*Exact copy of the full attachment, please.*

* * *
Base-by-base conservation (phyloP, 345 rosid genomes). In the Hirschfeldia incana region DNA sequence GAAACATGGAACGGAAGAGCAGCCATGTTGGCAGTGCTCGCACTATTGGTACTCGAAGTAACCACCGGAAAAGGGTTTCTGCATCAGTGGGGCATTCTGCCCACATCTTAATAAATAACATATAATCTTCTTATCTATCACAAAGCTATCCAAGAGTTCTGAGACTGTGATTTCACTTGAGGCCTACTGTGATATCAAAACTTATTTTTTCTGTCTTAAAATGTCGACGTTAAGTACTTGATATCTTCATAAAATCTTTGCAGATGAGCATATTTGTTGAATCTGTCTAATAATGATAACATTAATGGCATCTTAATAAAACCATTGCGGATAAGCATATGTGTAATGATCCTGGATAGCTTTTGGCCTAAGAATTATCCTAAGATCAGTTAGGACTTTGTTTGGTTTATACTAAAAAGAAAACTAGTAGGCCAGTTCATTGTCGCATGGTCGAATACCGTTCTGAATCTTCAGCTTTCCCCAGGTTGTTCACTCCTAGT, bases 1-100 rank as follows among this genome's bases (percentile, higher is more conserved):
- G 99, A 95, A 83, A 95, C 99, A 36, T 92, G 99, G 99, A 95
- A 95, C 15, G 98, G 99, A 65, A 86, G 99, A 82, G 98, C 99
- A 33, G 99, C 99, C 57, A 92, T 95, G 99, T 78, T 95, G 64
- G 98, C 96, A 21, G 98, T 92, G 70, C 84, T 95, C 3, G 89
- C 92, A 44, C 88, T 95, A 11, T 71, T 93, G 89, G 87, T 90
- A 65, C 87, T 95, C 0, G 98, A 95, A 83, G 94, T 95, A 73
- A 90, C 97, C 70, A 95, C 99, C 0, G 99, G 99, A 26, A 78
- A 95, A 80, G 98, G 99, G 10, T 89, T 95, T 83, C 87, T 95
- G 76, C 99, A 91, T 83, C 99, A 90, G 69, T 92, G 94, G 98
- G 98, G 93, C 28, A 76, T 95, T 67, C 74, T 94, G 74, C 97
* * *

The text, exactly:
Base-by-base conservation (phyloP, 345 rosid genomes). In the Hirschfeldia incana region DNA sequence GAAACATGGAACGGAAGAGCAGCCATGTTGGCAGTGCTCGCACTATTGGTACTCGAAGTAACCACCGGAAAAGGGTTTCTGCATCAGTGGGGCATTCTGCCCACATCTTAATAAATAACATATAATCTTCTTATCTATCACAAAGCTATCCAAGAGTTCTGAGACTGTGATTTCACTTGAGGCCTACTGTGATATCAAAACTTATTTTTTCTGTCTTAAAATGTCGACGTTAAGTACTTGATATCTTCATAAAATCTTTGCAGATGAGCATATTTGTTGAATCTGTCTAATAATGATAACATTAATGGCATCTTAATAAAACCATTGCGGATAAGCATATGTGTAATGATCCTGGATAGCTTTTGGCCTAAGAATTATCCTAAGATCAGTTAGGACTTTGTTTGGTTTATACTAAAAAGAAAACTAGTAGGCCAGTTCATTGTCGCATGGTCGAATACCGTTCTGAATCTTCAGCTTTCCCCAGGTTGTTCACTCCTAGT, bases 1-100 rank as follows among this genome's bases (percentile, higher is more conserved):
- G 99, A 95, A 83, A 95, C 99, A 36, T 92, G 99, G 99, A 95
- A 95, C 15, G 98, G 99, A 65, A 86, G 99, A 82, G 98, C 99
- A 33, G 99, C 99, C 57, A 92, T 95, G 99, T 78, T 95, G 64
- G 98, C 96, A 21, G 98, T 92, G 70, C 84, T 95, C 3, G 89
- C 92, A 44, C 88, T 95, A 11, T 71, T 93, G 89, G 87, T 90
- A 65, C 87, T 95, C 0, G 98, A 95, A 83, G 94, T 95, A 73
- A 90, C 97, C 70, A 95, C 99, C 0, G 99, G 99, A 26, A 78
- A 95, A 80, G 98, G 99, G 10, T 89, T 95, T 83, C 87, T 95
- G 76, C 99, A 91, T 83, C 99, A 90, G 69, T 92, G 94, G 98
- G 98, G 93, C 28, A 76, T 95, T 67, C 74, T 94, G 74, C 97